When Rivers collide, weird stuff goes down, and it's about to happen in Los Angeles.
In the most nepotastic of NBA occurrences, Clippers president of basketball operations Doc Rivers has acquired son Austin Rivers to aid a makeshift bench on which the dad also serves as coach, according to RealGM's Shams Charania and confirmed by the Boston Herald's Mark Murphy.
The move marks the first father-son/player-coach relationship in the league's history, and that's where things get weird. In 2012, when Doc was still coaching the Celtics and Austin was dropping down the draft board as a Duke freshman, the father regularly faced questions about Boston potentially drafting his son. The responses were generally deflective, mostly jokes about his wife complaining about playing time.
In the end, Rivers conceded to WEEI's Dennis & Callahan Morning Show in March of that year, "I would love the opportunity, I guess. It would be uncomfortable. I just think that would be a strange thing to do. Having that said that, I wouldn’t mind. He can score, and I think that would be great for us."
Almost three years later, Doc finds himself in the same conundrum on the West Coast. Doc the coach desperately needed Doc the GM to find scoring punch beyond Jamal Crawford off the bench. While his team's starting lineup is built for championship contention, a second unit that prominently featured Jordan Farmar, Glen Davis and Hedo Turkoglu has the Clippers battling for a sixth seed out West.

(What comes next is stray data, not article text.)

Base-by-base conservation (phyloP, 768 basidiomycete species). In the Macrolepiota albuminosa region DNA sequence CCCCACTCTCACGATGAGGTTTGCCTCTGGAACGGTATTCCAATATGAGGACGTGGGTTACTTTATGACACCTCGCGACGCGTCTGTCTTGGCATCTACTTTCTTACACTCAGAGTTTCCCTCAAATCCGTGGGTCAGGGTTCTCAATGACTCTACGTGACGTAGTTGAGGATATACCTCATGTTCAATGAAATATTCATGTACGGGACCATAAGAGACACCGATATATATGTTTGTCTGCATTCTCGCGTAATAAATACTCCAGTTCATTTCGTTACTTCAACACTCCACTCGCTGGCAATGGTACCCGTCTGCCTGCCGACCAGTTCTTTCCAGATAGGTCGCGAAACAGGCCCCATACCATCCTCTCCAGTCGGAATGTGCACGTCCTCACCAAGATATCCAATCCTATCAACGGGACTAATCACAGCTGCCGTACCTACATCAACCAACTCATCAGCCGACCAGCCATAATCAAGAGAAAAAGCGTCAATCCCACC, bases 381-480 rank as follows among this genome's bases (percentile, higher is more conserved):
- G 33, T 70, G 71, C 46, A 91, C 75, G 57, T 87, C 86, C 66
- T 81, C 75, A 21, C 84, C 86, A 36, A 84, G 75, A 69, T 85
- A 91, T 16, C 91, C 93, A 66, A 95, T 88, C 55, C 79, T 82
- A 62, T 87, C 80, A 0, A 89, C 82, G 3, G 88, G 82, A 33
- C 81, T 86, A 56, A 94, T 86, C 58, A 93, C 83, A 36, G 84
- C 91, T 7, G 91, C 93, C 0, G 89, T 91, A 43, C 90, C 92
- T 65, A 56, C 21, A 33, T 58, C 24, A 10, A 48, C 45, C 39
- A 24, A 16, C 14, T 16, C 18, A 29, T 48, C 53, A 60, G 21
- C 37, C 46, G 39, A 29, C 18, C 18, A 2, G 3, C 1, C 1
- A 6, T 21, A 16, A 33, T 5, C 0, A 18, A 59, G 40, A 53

So, Doc acquired his son from the Celtics in a three-team deal that will send both journeyman Chris Douglas-Roberts and a 2017 second-round pick to Boston as well as second-year wing Reggie Bullock to the Suns. In exchange for Bullock — one of many young players never to get much of a chance under the elder Rivers — Phoenix sends Shavlik Randolph back to the Celtics, who land the expiring contracts and second-rounder they coveted upon acquiring the younger Rivers in last week's Jeff Green deal.
Don't worry, it gets weirder.
There are legitimate concerns about whether Austin will actually benefit Doc's bench. Since being selected 10th overall by the Pelicans in 2012, Austin has shot just 39.0 percent from the floor, including a career-worst 28.0 three-point percentage this season. The flashes of offensive brilliance that once made him one of the nation's most coveted prep prospects have been few and far between in the NBA.
So, now Doc must do what he's surely always done — demand the best from his son — but what if it's just not good enough in a professional sense? In an interview with NBA.com, Mike Dunleavy Sr. shared his hesitancy about coaching his son back when he had the chance for the same Clippers in the 2000s.
"I've had a great relationship with my son," he said, "and the only way to screw it up was to coach him."
In recent days, Doc expressed similar concern until members of the organization convinced him otherwise, according to Yahoo's own Adrian Wojnarowski, and now the challenge of balancing expectations as both father and coach begins — all under the watchful eye of players competing for minutes on a championship-caliber roster. It's a fascinating drama previously only played out in movies.
The biggest obstacle Doc potentially faces won't come until this summer, however, when Austin becomes a free agent, and the father holds the fate of his son's NBA future in his hands. When it comes time to negotiate, maybe the elder Rivers can just push play on Cat Stevens' "Father and Son" and walk out of the office as the lyrics play, "For you will be still be here tomorrow, but your dreams may not."
But that's still many months away. In the meantime, it's hard not to root for Doc to resurrect Austin's career in an attempt to breathe life back into a franchise that's never even been to a conference finals.
Rivers are colliding. Let's get weird.
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